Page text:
There are no less than 15 different ways to say “everyone is an artist”, and scholar Boris Groys probably hit on them all last night in his lecture at SVA. He’s an excellent speaker with an astonishing aptitude for turning a good phrase. The lecture itself covered a number of popular topics related to artistic identity: the deprofessionalization of art as a form of professionalization (see related writing by Ed Halter, Bruce High Quality Foundation, and on more than one instance, myself), the idea that unlike earlier times in which only the upper class had time to produce art and text for millions who have no time to view them, now millions of people are creating work for a select few who have no time to view it, (In the future everyone will be famous for 15 people — momus, 1991! thx @tommoody, Clay Shirky on information overload) and of course, the age old question of whether fine art can compete with mass media (an ongoing discussion nearly everyone participates in on some level).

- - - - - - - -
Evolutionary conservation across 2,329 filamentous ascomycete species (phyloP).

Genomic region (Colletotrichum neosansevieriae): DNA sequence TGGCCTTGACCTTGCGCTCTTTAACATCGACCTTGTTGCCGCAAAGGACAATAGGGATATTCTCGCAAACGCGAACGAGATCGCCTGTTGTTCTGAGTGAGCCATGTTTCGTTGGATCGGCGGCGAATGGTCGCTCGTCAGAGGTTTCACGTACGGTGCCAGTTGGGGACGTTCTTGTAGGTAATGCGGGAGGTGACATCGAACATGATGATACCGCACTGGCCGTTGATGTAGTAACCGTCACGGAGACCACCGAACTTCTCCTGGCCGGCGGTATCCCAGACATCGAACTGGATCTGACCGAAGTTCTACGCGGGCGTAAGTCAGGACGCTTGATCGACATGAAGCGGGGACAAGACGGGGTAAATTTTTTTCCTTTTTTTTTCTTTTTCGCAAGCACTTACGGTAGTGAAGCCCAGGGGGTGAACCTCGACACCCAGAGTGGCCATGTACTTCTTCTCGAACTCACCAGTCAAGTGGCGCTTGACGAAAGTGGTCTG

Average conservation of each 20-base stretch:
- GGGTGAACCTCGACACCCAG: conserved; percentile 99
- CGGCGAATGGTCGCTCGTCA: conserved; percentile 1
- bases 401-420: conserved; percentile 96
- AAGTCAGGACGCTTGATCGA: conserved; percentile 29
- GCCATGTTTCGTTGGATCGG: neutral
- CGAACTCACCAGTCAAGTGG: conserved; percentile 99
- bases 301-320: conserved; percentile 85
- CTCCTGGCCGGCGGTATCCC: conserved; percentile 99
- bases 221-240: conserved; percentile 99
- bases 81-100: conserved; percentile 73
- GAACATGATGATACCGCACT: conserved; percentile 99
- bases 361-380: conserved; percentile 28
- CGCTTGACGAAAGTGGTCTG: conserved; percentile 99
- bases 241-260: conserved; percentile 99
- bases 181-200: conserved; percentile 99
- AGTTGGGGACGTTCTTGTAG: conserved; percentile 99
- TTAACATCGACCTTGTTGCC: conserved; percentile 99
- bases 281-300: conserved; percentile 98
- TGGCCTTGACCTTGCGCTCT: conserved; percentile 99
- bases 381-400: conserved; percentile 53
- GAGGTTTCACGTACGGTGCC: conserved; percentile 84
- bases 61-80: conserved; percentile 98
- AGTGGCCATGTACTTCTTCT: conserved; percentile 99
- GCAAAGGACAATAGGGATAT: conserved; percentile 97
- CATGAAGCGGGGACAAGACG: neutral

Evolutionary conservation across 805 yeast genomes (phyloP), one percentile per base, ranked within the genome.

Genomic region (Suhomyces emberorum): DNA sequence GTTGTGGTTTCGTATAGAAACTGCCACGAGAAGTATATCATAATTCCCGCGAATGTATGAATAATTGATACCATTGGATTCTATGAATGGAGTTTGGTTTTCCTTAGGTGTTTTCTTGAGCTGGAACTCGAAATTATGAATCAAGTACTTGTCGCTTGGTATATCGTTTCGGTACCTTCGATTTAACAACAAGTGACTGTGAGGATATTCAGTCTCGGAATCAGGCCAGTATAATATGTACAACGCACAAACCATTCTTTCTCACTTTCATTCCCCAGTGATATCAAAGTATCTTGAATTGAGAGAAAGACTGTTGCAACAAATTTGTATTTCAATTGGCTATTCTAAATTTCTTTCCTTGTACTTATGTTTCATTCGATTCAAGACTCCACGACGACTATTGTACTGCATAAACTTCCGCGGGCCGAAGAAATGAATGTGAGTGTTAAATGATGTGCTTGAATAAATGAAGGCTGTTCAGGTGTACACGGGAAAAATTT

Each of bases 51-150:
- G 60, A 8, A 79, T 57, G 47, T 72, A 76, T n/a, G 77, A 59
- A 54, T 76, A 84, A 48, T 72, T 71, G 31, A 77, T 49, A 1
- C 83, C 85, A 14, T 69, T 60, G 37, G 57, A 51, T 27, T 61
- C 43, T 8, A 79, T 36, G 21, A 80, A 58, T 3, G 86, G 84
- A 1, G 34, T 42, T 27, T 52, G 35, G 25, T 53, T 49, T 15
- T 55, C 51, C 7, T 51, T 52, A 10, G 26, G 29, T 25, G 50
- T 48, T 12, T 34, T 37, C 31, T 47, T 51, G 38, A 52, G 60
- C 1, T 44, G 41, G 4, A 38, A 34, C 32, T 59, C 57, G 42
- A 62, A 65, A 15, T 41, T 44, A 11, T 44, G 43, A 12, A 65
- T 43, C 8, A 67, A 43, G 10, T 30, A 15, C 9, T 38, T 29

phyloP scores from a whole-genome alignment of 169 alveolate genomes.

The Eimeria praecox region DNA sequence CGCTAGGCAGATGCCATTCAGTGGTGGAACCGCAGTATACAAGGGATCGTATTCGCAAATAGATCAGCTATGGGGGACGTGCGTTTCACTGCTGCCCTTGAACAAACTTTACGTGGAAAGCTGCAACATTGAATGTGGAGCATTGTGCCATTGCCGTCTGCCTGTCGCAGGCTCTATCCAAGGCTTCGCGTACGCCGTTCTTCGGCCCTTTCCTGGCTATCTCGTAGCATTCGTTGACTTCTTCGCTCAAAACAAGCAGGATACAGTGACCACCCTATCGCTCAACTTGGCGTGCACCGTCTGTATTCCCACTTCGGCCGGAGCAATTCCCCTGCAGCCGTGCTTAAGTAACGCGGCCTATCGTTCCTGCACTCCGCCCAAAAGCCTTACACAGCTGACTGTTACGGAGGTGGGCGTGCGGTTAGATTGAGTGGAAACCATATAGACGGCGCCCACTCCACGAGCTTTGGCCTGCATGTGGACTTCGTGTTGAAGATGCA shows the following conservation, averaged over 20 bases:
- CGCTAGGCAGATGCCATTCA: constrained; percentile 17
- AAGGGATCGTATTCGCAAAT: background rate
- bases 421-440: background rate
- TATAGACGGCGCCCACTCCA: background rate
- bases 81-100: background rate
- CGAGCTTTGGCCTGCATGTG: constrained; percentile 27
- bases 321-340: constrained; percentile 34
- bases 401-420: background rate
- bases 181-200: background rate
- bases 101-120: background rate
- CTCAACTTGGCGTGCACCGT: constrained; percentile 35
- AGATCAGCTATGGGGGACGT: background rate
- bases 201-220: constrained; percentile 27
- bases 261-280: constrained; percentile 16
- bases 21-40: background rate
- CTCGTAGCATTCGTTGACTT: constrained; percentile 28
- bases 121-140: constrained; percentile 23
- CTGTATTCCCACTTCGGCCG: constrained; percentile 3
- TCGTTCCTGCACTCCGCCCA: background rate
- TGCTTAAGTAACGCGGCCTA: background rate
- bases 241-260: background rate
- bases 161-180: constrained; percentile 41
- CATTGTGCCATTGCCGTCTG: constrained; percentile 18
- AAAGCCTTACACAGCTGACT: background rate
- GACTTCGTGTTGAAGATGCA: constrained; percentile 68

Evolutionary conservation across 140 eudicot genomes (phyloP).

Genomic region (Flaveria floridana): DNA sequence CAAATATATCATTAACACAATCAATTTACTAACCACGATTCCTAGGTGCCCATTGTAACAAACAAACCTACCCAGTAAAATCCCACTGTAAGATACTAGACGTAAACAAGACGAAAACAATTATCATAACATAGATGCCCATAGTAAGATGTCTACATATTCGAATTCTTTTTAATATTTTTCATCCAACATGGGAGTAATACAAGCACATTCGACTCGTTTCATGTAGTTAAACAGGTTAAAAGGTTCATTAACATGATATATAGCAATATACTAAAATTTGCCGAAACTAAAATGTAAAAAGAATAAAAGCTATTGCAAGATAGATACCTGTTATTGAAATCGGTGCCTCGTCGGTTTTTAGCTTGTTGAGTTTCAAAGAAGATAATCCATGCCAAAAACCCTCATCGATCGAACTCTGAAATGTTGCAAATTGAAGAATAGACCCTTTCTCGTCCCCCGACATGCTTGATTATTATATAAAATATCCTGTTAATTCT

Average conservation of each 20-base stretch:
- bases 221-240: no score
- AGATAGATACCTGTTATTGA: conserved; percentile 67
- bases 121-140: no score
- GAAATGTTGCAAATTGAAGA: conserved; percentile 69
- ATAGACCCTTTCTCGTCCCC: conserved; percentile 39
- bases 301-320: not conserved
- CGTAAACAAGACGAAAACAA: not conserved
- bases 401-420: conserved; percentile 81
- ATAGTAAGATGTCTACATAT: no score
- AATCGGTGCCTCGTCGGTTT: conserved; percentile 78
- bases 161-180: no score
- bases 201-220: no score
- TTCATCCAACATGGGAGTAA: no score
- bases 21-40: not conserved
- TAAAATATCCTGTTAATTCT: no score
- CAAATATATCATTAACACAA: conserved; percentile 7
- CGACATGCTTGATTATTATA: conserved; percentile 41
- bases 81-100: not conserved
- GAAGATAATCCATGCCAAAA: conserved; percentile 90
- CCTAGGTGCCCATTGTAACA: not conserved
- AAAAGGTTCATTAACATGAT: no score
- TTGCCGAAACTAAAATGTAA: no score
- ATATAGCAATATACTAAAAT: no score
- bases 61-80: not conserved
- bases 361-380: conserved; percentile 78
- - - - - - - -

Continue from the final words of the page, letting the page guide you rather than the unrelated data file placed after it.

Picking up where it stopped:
By and large I agreed with Groys’ points, the main one being that the so called “weak” gestures of art — the repetitive and transcendental formal qualities not limited to a particular time — do not match “strong” images like Madonna, Harrison Ford, and 9-11. That’s obvious. A 9-11 image means more to more people than any work of contemporary art. (UPDATE: Tom Moody notes that Damien Hirst’s Shark is an art world example of a “strong” image.) However, Groys also told the audience he believes biennials, museums and art schools act as the core influence for most “weak” images, which is not true. As Tom Moody observes in his notes from the evening, this is essentially saying cat sites would disappear without art schools. I suppose Groys’ thoughts follow the path of self-preservation — he’s got one too many eggs in the fine art’s basket — but why not take the logic to its actual conclusion? The question is not about locating the power within a weak image or gesture, but figuring out its place in a larger system. Does the economic model for art professionals change if the fine art image only speaks to a few? What is role of the artist? Where do we locate value?
These questions are becoming increasingly difficult to answer.
- Tom Moody transcribes his lecture notes and mine. A must read.
- Groys lecture at Frieze in 2008. Touches on some of the same points, though is more politically focused.
- Surf-clubs (Where I suspect we’ll find at least a few of the answers)